The pallet racking beams used here were left over after I bought a heap of second-hand beams for racking in my shed. The lot of 50 beams cost AUD$200, and I used about 36 of these in the shed racking. Of the 14 remaining beams, I used 11 to build the bench shown in this story. Do the sums and that means the steel for the bench cost just AUD$44.
So before embarking on a steel-framed workbench build, find a source of cheap steel.
This being the fourth workbench I have made over 25 years (with, incidentally, all still in operation), I think the best top for a workbench is thick timber with a thin layer of Masonite (compressed high density fibreboard) placed on top.
Taking this approach gives the following advantages:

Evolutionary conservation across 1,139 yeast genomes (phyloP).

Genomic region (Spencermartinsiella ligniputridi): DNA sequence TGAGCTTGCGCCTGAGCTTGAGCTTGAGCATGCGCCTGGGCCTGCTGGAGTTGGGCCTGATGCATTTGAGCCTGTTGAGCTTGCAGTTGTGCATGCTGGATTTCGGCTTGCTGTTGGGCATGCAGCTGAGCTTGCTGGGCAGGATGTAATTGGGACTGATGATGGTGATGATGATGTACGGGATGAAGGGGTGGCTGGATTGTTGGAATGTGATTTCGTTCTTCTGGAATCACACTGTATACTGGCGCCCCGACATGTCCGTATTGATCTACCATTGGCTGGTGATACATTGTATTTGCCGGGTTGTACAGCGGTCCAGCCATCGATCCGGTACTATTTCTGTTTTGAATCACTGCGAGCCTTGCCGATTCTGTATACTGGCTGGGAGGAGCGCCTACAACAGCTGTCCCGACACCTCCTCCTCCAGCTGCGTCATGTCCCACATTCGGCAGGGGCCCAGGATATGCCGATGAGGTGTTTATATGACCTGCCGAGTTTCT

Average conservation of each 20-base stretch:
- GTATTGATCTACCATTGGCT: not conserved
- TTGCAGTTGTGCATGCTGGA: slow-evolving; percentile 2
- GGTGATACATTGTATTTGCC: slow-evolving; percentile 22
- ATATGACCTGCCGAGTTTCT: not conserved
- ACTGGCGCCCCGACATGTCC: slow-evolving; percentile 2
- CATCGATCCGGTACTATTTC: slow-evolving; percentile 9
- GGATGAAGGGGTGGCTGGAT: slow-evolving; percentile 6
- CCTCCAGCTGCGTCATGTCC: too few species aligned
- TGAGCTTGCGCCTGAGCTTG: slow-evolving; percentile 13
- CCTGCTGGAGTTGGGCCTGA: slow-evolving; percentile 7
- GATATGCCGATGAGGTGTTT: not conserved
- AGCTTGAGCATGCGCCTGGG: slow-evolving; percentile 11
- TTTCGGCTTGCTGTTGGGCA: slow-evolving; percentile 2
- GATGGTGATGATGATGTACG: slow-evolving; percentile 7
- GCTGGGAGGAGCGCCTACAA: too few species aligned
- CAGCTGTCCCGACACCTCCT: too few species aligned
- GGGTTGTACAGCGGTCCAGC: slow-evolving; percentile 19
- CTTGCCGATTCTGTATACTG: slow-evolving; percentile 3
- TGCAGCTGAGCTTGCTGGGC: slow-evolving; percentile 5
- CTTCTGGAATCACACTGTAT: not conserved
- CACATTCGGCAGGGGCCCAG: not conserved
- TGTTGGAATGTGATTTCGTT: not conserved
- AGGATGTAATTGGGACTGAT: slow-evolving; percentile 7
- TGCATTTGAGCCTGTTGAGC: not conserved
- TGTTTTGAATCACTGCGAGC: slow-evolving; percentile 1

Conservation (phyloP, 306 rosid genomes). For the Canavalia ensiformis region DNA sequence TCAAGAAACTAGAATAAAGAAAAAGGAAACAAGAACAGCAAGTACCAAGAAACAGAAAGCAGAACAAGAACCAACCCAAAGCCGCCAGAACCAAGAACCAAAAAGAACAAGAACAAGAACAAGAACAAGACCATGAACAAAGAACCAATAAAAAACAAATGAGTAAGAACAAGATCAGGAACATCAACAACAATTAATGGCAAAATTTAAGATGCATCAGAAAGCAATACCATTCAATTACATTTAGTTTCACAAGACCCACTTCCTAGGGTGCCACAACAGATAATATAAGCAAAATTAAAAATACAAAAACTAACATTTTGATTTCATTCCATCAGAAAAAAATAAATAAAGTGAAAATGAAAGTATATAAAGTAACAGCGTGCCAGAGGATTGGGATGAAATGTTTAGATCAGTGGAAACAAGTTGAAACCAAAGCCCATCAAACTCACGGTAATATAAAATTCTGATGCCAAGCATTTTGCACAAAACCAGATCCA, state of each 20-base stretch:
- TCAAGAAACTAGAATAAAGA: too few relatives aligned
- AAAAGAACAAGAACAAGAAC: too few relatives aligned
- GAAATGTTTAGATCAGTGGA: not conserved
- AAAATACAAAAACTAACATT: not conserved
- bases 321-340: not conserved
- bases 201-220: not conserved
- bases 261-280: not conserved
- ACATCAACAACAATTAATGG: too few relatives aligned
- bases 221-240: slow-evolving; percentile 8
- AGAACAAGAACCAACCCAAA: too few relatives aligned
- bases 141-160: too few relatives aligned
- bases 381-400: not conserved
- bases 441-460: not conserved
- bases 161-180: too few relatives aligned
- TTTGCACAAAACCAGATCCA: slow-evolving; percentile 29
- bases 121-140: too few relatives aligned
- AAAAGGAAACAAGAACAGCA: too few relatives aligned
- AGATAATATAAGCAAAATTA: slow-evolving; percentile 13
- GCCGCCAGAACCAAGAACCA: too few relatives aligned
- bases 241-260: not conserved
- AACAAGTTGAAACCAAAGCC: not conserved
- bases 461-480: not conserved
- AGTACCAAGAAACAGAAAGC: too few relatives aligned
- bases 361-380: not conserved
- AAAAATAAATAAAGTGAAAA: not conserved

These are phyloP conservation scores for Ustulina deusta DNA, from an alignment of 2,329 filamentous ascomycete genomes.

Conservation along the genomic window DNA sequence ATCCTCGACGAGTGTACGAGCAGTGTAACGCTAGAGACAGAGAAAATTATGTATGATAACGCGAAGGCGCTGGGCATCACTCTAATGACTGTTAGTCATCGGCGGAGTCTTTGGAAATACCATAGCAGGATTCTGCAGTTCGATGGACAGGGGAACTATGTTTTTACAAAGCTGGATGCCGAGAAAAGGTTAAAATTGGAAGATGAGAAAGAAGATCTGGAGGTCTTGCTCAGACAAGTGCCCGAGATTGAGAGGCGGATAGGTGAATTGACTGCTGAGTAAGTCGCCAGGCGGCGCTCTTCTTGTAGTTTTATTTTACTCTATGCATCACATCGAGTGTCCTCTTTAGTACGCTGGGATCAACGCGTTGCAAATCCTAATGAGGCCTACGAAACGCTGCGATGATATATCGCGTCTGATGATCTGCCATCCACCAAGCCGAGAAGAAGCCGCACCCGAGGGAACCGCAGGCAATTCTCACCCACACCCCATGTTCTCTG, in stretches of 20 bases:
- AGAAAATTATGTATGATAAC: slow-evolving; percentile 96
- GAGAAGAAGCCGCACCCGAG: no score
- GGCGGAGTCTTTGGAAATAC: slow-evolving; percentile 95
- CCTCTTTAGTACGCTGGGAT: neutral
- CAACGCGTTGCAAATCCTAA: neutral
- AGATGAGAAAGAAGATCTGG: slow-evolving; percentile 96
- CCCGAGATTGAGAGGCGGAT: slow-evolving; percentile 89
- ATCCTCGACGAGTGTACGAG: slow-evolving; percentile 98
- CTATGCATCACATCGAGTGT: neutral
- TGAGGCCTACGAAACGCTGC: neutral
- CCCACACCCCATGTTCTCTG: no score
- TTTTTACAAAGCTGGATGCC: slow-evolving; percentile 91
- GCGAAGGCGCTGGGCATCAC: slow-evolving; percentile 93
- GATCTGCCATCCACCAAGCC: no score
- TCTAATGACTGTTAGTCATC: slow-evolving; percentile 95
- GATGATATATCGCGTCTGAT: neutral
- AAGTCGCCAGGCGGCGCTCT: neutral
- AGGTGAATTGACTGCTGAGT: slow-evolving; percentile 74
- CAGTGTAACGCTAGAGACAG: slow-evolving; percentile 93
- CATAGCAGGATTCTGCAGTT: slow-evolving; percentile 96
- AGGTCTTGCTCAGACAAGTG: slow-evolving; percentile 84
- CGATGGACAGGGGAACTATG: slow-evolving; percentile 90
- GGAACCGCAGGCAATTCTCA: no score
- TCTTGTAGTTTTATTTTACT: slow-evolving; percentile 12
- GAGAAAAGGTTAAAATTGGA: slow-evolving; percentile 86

· A very strong surface (i.e. plonk a gearbox or engine block on it and it won’t blink)
· A ‘dead’ surface that will absorb the blows of something being hammered on it without springing back
· Strong mounting surface for vices, power tools, etc
· Easily cleaned and resilient surface
Despite the fact that the bench covered in this story is not going to be hammered on or carry an engine block, I chose the same timber + Masonite approach.
The cheapest way of finding thick timber is to look to a salvage yard – or better still, a building demolition site. Roof rafters or flooring supports from older houses are thick, strong – and often hardwood.
In my case, I had a bunch of timber left over from a shed demolition – and also some hardwood I’d previously bought straight from a timber mill. I’d guess that sourcing the timber again would cost me about $40.
When considering designs, in addition to the steel and timber, other ideas to keep in mind are: